Iran is a country with a population distribution similar distribution to Brazil, with a large number of young people at the base and middle of the pyramid and a life expectancy that has risen significantly in recent years, probably as a result of the decrease of infant mortality. This situation indicates that the two countries could suffer a significant increase in the incidence of cardiovascular diseases as these individuals begin to reach later life. Cross-sectional studies like the one by Kelishadi et al. are important for identifying the whole panorama of diseases such as cardiovascular ones. They have been at the top of cause of death lists for many years and have many characteristics that unfortunately make reversal of this situation very difficult. In contrast to infectious diseases and cancer, the most feared clinical manifestations of atherosclerosis (acute myocardial infarction and stroke) almost never have precursor signs or symptoms. A survey carried out by the WHO's MONICA project found that the majority of individuals who die from myocardial infarction do so within the first hours of the onset of symptoms, i.e. before it is possible to intervene medically3. Under such conditions prevention must be the treatment of choice both on an individual and a population level. Efforts towards this end have been made in Brazil in recent years2,4. The determination of those cardiovascular risk factors that are modifiable in the Iranian population by Kelishadi et al. can be of great help in the foundation for the development of specific strategies, aimed at the control and prevention of the disease. The identification of physical inactivity, the case in more than 66% of the individuals studied, constituting the most important factor in this sample, warns of the urgency of creating intervention proposals. In their article the authors recognize the limitations of their study for correctly identifying the existence of the phenomenon of risk factor clustering. Despite this, it is very likely that interventions aimed at physical inactivity can be associated with reductions in the prevalence of other factors like obesity, arterial hypertension and dyslipidemia.

If on one hand the advertised "explosion" in the incidence of cardiovascular diseases that may happen over the next few decades is a serious problem for health systems, on the other the lessons learnt from previous examples executed in other countries could be a strategic advantage. Undoubtedly they have been effective: nowadays the need for taxation and legislation on the use of cigarettes and alcohol are unquestioned, as are the value of dietary models, the food groups intake pyramid and publicity on the concept of a healthy diet. It is nevertheless debatable whether these strategies will be enough to combat what is predicted. A permanent state of vigilance must be put into practice so that intervention and monitoring studies can be rapidly implanted . This study by Kelishadi et al.1 represents just the first step in this direction. Indeed, the authors report that the study served as the basis for a major longitudinal intervention study called Heart Health Promotion from Childhood.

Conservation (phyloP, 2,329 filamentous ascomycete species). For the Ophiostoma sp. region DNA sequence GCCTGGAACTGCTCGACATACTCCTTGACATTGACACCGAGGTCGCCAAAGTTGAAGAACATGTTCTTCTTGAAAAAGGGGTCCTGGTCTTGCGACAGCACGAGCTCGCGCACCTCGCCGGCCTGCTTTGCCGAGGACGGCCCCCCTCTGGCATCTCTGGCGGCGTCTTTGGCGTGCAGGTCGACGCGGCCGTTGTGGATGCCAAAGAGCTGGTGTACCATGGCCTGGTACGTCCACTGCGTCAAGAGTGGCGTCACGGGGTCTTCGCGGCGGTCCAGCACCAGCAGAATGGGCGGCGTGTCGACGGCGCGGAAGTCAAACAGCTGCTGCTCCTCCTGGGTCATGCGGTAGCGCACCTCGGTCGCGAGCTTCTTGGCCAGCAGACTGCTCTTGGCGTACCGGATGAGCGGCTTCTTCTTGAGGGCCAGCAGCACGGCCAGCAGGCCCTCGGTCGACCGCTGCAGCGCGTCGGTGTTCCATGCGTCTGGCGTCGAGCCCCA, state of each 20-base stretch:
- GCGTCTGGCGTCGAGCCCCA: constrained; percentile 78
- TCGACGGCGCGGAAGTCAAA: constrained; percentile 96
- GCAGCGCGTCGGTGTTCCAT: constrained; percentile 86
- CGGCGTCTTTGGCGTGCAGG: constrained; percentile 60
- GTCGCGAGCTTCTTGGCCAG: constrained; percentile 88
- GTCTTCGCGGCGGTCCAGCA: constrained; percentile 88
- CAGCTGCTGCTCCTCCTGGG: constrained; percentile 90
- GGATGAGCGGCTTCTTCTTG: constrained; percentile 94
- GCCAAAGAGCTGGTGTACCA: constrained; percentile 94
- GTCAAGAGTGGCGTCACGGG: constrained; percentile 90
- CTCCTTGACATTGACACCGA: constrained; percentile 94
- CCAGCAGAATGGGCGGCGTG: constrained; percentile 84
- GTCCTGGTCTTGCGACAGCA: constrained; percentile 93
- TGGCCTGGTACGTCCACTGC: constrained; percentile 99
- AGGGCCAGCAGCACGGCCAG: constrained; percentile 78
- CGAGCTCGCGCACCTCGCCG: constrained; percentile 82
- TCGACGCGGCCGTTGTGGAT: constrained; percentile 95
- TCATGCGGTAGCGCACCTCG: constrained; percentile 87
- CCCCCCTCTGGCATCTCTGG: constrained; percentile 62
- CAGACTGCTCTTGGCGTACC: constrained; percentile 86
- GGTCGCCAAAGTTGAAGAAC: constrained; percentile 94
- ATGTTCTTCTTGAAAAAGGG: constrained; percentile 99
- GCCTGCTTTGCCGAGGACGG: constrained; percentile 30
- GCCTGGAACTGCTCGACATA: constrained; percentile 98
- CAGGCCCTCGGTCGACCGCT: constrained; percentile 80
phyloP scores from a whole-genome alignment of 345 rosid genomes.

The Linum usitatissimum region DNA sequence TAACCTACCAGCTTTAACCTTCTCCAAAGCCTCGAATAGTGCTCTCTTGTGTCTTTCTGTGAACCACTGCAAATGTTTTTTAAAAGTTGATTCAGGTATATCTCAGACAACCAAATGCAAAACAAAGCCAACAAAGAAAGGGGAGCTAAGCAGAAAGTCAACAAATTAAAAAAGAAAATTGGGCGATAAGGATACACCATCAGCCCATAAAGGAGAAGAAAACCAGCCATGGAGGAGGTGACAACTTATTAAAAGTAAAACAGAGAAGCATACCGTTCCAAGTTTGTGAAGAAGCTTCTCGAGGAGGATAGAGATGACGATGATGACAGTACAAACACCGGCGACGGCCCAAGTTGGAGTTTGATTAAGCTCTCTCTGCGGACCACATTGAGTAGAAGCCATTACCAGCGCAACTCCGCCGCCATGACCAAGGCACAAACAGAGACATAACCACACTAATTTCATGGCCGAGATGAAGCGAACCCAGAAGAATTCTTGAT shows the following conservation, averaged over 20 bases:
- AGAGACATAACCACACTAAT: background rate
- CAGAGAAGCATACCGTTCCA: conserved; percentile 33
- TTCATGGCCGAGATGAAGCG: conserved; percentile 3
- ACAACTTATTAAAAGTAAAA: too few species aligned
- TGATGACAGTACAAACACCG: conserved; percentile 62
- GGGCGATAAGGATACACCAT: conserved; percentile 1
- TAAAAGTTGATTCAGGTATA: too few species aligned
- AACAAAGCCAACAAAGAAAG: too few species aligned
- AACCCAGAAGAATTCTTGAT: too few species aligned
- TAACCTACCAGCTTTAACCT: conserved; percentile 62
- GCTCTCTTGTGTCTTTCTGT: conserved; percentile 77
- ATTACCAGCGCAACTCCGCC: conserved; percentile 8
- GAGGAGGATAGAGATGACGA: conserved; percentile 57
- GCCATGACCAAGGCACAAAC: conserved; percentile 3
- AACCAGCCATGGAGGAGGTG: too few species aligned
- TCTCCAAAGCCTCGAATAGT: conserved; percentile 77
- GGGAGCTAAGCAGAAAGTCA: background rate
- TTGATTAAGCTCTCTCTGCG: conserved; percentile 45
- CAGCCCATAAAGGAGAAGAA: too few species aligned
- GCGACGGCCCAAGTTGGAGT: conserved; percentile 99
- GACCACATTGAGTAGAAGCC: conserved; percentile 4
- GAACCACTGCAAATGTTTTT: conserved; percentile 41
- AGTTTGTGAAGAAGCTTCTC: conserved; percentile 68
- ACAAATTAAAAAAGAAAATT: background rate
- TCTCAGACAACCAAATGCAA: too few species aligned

New strategies for intervening in the risk factors for cardiovascular disease proposed by the public health system or by private initiative and aimed at cardiovascular prevention for children and adolescents should be tested at an accelerated pace. Nevertheless, it is necessary to remember and respect the special characteristics of each population group. Furthermore, if the results of these studies by Kelishadi et al.1 and Giuliano et al.2, are considered, then, out of all the risk factors, physical activity is the one to aim for.



1. Kelishadi R, Sadri G, Tavasoli A, Kahbasi M, Roohafza H, Sadeghi M, et al. Cumulative prevalence of risk factors for atherosclerotic cardiovascular diseases in Iranian adolescents. J Pediatr (Rio J). 2005;81:447-53.

2. Giuliano I, Coutinho M, Freitas S, Pires M, Zunino J, Ribeiro R. Lípides séricos em crianças e adolescentes de Florianópolis — SC — Estudo Floripa Saudável 2040. Arq Bras Cardiol. 2005;85:85-91.

3. Chambless L, Keil U, Dobson A, Mähönen M, Kuulasmaa K, Rajakangas A, et al. Population versus clinical view of case fatality from acute coronary heart disease: results from the WHO MONICA Project 1985—1990. Circulation. 1997;96:3849-59.

4. Magalhaes M, Pozzan R, Brandao A, Cerqueira R, Rousoulieres A, Szwarcwald C, et al A. Early blood pressure level as a mark of familial aggregation of metabolic cardiovascular risk factors - the Rio de Janeiro Study. J Hypertens. 1998;16(12 Pt 2):1885-9.